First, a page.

Know any Fortran programmers who need a more interesting job?
paulkoning at comcast.net
Fri Oct 30 12:24:08 CDT 2015
> On Oct 30, 2015, at 12:39 PM, Sean Caron <scaron at umich.edu> wrote:
> What concerns me is the amount of code these days that is being written in
> languages that has no formal standard at all. Perl, Python, PHP, Ruby, the
> list goes on ... I wonder how much of it will still be useful in ten or
> fifteen years.
Good question. Then again, only a few languages I can think of had a formal standard from the start: Algol 68 and Algol 68, plus probably Ada (don't know that one well enough to be definite about it).
All the others were either never standardized, or standardized long after the fact. The ones you list are examples of the former, as are many others (PL/I for example?); examples of the latter include Fortran, C, APL, COBOL, Pascal, and presumably many others as well.
Also, being useable 10-15 years from now requires the availability of compatible implementations, or enough information to allow them to be created. Standardization is only very loosely connected to that. For one thing, standards generally change what existed before (indeed, this is often a deliberate part of the process). ANSI C is not compatible with K&R C, though converting one to the other isn't terribly hard, and supporting both isn't either. Similarly, ANSI Fortran isn't FORTRAN II. Nor is Python 3 the same as Python 1.5. But all of these are manageable conversion problems.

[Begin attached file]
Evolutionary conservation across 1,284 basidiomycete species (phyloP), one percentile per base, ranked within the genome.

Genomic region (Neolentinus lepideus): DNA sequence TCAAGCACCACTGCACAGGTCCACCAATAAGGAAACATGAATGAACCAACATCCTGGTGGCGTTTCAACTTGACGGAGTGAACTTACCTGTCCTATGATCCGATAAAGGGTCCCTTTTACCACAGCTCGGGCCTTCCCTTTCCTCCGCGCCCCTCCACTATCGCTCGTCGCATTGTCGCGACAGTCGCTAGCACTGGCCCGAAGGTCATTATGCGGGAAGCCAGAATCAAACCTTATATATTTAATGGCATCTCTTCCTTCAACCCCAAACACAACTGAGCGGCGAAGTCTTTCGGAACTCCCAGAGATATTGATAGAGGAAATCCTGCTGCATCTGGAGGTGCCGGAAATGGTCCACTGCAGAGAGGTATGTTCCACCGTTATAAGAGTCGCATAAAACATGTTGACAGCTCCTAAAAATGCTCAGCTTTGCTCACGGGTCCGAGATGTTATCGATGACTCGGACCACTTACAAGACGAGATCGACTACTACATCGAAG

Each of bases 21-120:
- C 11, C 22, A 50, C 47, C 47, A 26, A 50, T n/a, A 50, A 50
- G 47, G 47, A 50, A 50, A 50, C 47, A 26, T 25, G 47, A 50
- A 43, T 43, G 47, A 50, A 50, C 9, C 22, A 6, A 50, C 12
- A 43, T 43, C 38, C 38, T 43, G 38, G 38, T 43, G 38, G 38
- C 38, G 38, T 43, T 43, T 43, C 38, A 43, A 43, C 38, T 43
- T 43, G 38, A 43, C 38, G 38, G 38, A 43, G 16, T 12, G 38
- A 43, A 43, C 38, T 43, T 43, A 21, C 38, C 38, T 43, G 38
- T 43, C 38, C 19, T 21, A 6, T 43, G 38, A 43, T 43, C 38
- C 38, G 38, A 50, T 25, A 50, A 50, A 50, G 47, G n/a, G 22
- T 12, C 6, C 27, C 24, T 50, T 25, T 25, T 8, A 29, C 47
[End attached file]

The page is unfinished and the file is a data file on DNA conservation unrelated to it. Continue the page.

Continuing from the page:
For that matter, there's translation. You don't need a standard for the implementation language of some algorithm; it suffices (at the cost of some labor) to have an understanding of whatever language it was written in, and the knowledge to translate that to a currently available language.
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